Asmussen: In the grand scheme of things ...
— The goal of the underdog: Force folks to say, “Hmmm,” when they see the score scroll across the bottom of the screen.
Illinois drew the “hmmm” early Saturday afternoon, taking a big early lead against favored Cincinnati.
Hmmms all around. From coast to coast. And the Illini knew it. Reveled in it.
Nothing better than exceeding expectations.
“It’s definitely tons of fun,” Illinois receiver Ryan Lankford said. “It takes me back to when I first got here, freshman and sophomore year, winning games and feeling great on the sidelines. Feeling like we accomplished something real good.
“We did a great job (Saturday), but of course it wasn’t perfect. We made mistakes. It’s only going to get harder from here. The teams are going to get better.”
If you’d taken a pregame poll of the limited fans in the stands, they would have overwhelmingly sided with the Bearcats. And those raising their hands for “Illinois” would have been mostly friends and families. If that.
You can plaster the word “believe” all over the stadium. But fans need something more tangible than that.
Wins and only wins move a program toward “positivity.” You can’t ask for it and expect results without producing first.
— You can’t count the Bearcats among the Illini believers. Lankford said Cincinnati took his team lightly. Hard to believe, given the chance the American Athletic Conference team had to knock off one from the Big Ten.
“A lot of people are going to take us lightly,” Lankford said. “Hopefully after this, they will start to understand we mean business. Last year is in the past. We use that as motivation for us.”
Before the game, word got around that the Bearcats were expecting a blowout win. Word spread quickly among the Illini. Motivation Plus.
“Once they said they were going to beat us 55-20, we didn’t like that,” Illinois receiver Martize Barr said.
Doesn’t matter if it was true. It only matters that the Illini believed it was true.
Some of the senior leaders brought up the dis before the game.
“Jonathan Brown showed it to me,” Barr said. “I just told people about it to spread the word.”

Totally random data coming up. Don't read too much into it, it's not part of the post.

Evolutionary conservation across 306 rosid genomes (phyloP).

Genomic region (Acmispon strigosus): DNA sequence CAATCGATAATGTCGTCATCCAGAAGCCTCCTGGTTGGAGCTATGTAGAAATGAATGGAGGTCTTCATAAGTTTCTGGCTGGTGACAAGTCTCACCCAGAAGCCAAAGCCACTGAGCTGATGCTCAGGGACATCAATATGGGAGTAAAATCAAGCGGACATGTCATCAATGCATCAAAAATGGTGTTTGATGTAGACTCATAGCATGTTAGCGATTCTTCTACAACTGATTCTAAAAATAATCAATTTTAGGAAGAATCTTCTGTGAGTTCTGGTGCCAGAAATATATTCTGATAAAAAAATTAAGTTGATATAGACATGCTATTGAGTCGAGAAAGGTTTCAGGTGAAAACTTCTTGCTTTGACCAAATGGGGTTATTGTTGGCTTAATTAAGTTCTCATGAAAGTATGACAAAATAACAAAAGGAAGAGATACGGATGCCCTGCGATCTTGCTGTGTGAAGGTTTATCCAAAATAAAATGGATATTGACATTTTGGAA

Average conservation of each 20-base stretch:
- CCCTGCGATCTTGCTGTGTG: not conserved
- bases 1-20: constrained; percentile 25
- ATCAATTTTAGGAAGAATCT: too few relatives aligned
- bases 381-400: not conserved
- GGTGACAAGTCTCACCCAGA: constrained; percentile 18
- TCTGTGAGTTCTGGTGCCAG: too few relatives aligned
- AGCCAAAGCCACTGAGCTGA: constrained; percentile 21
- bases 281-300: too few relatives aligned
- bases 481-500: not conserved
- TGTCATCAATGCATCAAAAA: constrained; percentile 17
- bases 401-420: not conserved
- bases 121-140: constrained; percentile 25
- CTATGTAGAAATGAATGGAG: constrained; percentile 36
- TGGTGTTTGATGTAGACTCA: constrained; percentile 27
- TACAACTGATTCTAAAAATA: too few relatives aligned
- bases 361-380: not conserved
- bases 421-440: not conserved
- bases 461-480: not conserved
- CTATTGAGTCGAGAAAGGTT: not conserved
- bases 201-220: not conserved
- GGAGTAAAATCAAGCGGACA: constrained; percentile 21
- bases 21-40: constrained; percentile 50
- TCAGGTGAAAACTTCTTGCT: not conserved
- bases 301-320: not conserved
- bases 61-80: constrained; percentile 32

— One of the “hmmms” Saturday came from recruiting guru Tom Lemming. In town with some of the state’s top prospects, Lemming was impressed by Week 2 of Tim Beckman’s team, especially after the whuppin’ Cincinnati put on Purdue in the season opener.
— Illinois quarterback Nathan Scheelhaase is a finalist for the Senior CLASS award. Might as well not bother with voting. If the folks in charge of the award are doing their homework, Scheelhaase will be a runaway winner.
The honor considers a player’s work on and off the field. Character, classwork, leadership and community involvement are all considered. It is hard to imagine a player scoring higher in those areas than Scheelhaase.
“I’m always pulling for my guys,” Lankford said. “And Nathan is a guy I will always pull for.”
From the moment he arrived on campus, the Kansas City, Mo., native set an example for others to follow. He says yes to requests when most players would say, “I’m too busy.”
With his Illinois career winding down, the next steps in life figure to be successful ones for Scheelhaase. He is a guy you want your kids to emulate.
While wins and TDs are great, there is something more to our favorite game. Scheelhaase gets it. Always has, always will.
— I.T.G.S.O.T. talked to former Illini star receiver David Williams on Friday night.
It’s clear that Williams, now in charge of a steel company, would love to get back involved in sports.
One of the leaders of the 1983 Big Ten champions, Williams continues to follow the Illini. He knows about the team’s recent struggles. And he hasn’t given up hope that the program can be a consistent winner.
“Why not?” Williams says.
Getting him back to Illinois would be a smart move by Illinois administrators.
On the Big Ten